Wednesday 22 May 2019

Gerry Daly: The charms of winter are many

SEASONAL SHUTDOWN: The last of the leaves have fallen and the garden will not change much from now until spring
SEASONAL SHUTDOWN: The last of the leaves have fallen and the garden will not change much from now until spring

Gerry Daly

The last of the leaves have fallen and the garden will not change much from now until March when spring shrubs and daffodils make their mark.

A good time to assess the garden for winter effect. The gardens most dismal in winter are those that do not have enough plants or large enough plants. If a garden depends for summer effect on small colourful plants such as bedding annuals or bush roses, the space will look empty in winter.

The charms of winter are many and can be listed as follows: bare trunks, twigs and buds; dried flower heads, leaves and stems of herbaceous plants; greenery of evergreens and the lawn; flowers of winter-flowering plants, and withered leaves or moss on soil surface. The low light of the weak winter sunshine highlights these aspects and makes the most of them.

Low winter sunshine reaches into places that are not lit in summer. Dried dead leaves will largely rot away before spring arrives but they will make part of the scene for a long time yet. Moss luxuriates in the renewed light and plentiful dampness and shines with emerald light. Bare trunks and branches can be clearly seen now, and it is surprising how they have grown, unnoticed, in girth since last year. Tree trunks and the stems of large shrubs have considerable decorative qualities of colour, texture and pattern. There are several tree species noted for their bark effects, including maples, eucalyptus, mahogany bark cherry and birch. Others such as willow and dogwood have brightly coloured twigs.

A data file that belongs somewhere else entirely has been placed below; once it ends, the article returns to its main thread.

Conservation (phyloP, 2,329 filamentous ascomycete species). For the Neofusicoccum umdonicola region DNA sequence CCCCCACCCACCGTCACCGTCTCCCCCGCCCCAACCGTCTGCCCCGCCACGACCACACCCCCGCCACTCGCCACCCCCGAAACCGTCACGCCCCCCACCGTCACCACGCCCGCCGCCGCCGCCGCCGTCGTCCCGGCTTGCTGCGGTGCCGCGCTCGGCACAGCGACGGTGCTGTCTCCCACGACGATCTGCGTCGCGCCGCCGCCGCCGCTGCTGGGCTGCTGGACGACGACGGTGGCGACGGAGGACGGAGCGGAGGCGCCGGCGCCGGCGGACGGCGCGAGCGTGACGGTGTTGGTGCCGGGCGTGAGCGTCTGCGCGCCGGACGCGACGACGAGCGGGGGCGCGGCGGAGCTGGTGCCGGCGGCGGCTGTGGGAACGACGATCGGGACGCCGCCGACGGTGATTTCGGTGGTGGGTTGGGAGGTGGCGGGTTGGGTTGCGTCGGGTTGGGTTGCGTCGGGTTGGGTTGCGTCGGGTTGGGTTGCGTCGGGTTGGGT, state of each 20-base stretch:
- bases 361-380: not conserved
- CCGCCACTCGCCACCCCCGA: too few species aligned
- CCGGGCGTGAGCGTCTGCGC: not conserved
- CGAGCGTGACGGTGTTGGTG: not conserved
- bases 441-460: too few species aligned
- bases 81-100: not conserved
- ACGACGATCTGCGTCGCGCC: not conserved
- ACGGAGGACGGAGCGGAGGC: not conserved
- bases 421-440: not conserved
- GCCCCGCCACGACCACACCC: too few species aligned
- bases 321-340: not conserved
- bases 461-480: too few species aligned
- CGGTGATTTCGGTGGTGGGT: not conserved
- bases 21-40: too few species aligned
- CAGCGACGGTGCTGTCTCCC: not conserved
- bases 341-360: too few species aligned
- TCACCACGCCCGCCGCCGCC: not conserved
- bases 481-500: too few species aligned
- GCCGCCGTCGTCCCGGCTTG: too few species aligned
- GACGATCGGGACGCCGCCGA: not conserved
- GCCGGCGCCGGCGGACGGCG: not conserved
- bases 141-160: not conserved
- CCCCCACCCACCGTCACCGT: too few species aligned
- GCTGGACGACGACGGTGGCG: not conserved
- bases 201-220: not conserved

But even less noticeable kinds can contribute much because of the structural pattern of the branches. Every kind of tree and bush is different and, in fact, each individual tree has a unique branch pattern. Most people appreciate these effects without being aware of them, but being aware means they are much more enjoyed.

Plants with evergreen foliage keep the garden alive during winter and evergreens, mostly the broad-leaved kind, should be well represented in a garden for winter effect. If there is not a good proportion of evergreens, about one in four, the preponderance of deciduous trees can make the garden look lifeless. Some evergreens have yellow, variegated or purplish colour and, while these are useful, they should not be over-used. While the contribution of evergreen perennial flowers such as bergenia and lamb's ear is appreciated, the effect of withered flower heads, stems and leaves is often overlooked. Most herbaceous plants can make some contribution, especially those which wither rather than rot. For instance, hosta and Peruvian lily rot away completely soon after they wither, but the flower heads of sedum, the stems of phlox and campanula and the leaves of many grasses last for months before they rot and some of these do not rot until the summer.

Winter-flowering plants are few in number and are invaluable: witch hazel, fragrant viburnum, hellebores, winter-flowering cherries, sweet box, snowdrops, winter jasmine, daphnes and winter iris. Make sure to include some of these in key positions where they can be fully enjoyed. Many of these, such as daphnes, sweet box, witch hazel, viburnum and even snowdrops are among the best scented garden plants and this is an enjoyable aspect of the winter garden.

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